After all this time I finally got around to fitting a CW speed control to the front panel of my SW-20+
This rig has been a 'work in progress' for a long time. I intended to use the rig for SOTA as my main 20m rig but then I managed to secure one of the limited run of KD1JV's Mountain Toppers (aka 'MTR'). I did manage to work a few contacts with the SW-20+ during testing, including a QSO with Bill, NG2D, in Pleasant Valley, New York.
I tried the rig out on one SOTA activation from Rombalds Moor G/NP-028, and the rig seemed to do OK, but I found that it was a bit tedious to change the speed of the keyer chip that I had fitted to the rig. I had used the PicoKeyer chip from Dale, N0XAS, and built a little Manhattan style keyer circuit fixed the the rear of the SW-20+ case. I had omitted the speed control potentiometer for simplicity, the speed can be set through the menu accessed by pressing the front panel button. I found that I wished that I had fitted the speed control.
During building and testing of the rig, I decided to tweak the tuning range to cover a larger portion of 20m rather than the standard 30 to 40kHz. There is a capacitor that sets the tuning range, I had changed the value to give me band coverage from 13.999 MHz to around 14.070 MHz, I found that the tuning was a little on the difficult side, a slight touch of the tuning knob and you would QSY a number of kHz. Whilst I was inside the rig to fit the speed control, I swapped out the capacitor that sets the tuning range, I now get around 37kHz of swing from about 14.026 to 14.063MHz, this should make the tuning a little easier. I noticed that a lot of the SOTA ops in NA tend to operate above 14.060 MHz, usually 14.061 or 14.062MHz, I thought it was important to have these frequencies covered, whilst still allowing as much tuning below 14.060 as possible.
I ordered the 50k potentiometer from Ebay one afternoon and the very next morning it arrived in the mail, it almost seemed as though the vendor had posted it before I had ordered it! Fitting the potentiometer took quite a bit of work, I had to remove the FreqMite (PIC based frequency counter) from it's front panel bracket first. I left the FreqMite hanging from it's wires and as to be expected I suppose, some of the wires broke off. I then had to remove the fixing screws for the main PCB and move the entire PCB sideways out of the enclosure because I had broken one of the cover fixing brackets, doh! Luckily there is just enough gap between the cover fixing brackets to squeeze the PCB through - good design or pure luck? :-) I repaired the cover fixing bracket and then I removed the sticker on the front panel that said 'SW-20+', of course the sticker had to bring some of the silver front panel paint didn't it?!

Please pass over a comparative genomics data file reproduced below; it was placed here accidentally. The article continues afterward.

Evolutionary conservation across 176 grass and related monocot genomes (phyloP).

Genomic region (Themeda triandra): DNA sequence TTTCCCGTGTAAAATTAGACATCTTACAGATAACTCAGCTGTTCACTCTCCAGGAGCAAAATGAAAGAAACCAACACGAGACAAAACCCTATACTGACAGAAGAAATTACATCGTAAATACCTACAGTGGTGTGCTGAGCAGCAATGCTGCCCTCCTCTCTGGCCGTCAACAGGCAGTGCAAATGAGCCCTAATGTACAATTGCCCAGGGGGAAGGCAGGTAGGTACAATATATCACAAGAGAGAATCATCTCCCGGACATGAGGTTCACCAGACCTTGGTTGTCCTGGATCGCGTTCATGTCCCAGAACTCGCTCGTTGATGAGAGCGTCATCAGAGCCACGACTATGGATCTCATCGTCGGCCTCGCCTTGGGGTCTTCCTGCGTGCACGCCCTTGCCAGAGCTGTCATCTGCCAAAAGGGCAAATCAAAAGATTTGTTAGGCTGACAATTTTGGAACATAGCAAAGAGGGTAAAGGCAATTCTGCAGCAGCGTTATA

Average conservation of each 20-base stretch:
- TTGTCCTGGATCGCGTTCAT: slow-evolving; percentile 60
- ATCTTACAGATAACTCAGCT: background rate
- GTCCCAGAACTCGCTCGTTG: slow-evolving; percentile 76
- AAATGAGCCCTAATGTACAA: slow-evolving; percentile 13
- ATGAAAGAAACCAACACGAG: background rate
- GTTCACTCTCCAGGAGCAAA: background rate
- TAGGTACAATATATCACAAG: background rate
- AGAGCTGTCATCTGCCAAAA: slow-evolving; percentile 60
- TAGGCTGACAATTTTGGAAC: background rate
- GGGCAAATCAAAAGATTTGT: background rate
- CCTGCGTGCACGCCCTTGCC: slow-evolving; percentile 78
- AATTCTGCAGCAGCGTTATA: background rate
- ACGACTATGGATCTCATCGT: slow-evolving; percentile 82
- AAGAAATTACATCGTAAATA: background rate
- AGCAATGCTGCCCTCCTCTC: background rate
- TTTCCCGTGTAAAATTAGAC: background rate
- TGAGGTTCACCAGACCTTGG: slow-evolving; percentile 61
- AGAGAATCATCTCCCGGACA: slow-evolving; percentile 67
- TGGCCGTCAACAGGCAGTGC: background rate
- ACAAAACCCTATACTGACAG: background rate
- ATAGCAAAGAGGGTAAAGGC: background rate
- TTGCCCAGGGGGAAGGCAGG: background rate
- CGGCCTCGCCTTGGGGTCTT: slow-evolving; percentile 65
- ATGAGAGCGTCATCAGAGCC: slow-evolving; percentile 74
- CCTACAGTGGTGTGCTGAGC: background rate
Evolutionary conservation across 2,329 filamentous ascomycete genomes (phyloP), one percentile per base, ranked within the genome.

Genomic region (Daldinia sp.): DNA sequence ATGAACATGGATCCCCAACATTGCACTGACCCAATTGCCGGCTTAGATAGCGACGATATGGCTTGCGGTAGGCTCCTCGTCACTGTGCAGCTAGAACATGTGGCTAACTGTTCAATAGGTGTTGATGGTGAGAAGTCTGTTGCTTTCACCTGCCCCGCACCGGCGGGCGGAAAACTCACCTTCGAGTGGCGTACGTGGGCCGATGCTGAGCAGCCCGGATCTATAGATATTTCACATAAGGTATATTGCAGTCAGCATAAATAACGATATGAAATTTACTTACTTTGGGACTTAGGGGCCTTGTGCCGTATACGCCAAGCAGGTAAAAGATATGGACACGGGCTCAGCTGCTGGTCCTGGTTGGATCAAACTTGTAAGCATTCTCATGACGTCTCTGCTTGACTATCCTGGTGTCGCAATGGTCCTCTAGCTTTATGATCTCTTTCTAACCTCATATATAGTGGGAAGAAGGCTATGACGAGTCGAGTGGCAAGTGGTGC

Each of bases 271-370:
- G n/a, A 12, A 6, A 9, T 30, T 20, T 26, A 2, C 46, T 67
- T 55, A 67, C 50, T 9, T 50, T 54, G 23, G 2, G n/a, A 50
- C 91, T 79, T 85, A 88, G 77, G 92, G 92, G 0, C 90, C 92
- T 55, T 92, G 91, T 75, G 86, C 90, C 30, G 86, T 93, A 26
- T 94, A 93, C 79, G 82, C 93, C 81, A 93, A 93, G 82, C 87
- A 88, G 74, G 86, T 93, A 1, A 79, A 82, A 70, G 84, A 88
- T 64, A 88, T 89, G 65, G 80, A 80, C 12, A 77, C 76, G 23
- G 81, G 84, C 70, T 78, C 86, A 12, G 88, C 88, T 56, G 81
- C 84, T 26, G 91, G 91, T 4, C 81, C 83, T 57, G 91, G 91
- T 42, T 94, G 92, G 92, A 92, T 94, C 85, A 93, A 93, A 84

Drilling the hole for the potentiometer actually went very well, I managed it without damaging any more of the silver paint. The potentiometer was finally wiggled in to its hole after a bit of persuasion; one of the IC's on the main PCB was just in the wrong place and was fouling. The next task was to rebuild the rig; the main PCB was pushed back into it's correct position and screwed into place. Then all the broken wires had to be fixed to and from the FreqMite. The FreqMite would no longer fit in the same place as before; I had to move the board away from the front panel a little bit and make a bracket extension to support it.
I wired up the new speed control pot to the PicoKeyer board and then it was time for a test - the usual law states that all potentiometers will be wired up 'backwards' i.e. the speed will go from fast to slow, rather than the expected slow to fast. Upon powering up the rig, I was greeted by the usual '73' from the PicoKeyer and the usual babble from the FreqMite asking it's questions, I tried the speed control and I had actually wired it up correctly! How I managed that, I will never know!
Whilst the cover was off the rig, I gave it a re-alignment just to make sure it was properly set up. I found that I could squeeze 2 watts on transmit from a 12v supply, so I think that's pretty good. I backed the power down to 1.5w and left it set at that.
So now the rig is just about finished I reckon, there is not much more room left in the case for further additions. I gave the top cover a quick polish up with some car polish, it's now super shiny! I could do with touching up the silver paint sometime and putting some lettering over the speed control knob, just to finish the rig off.
I am determined that I will do a proper SOTA activation with this rig, it's too nice to just have stored away in some cupboard.
Well, that's it for now folks, my next blog entry will probably be about building an MTR from the second batch of 149 kits - yes, I managed to secure another one! :-)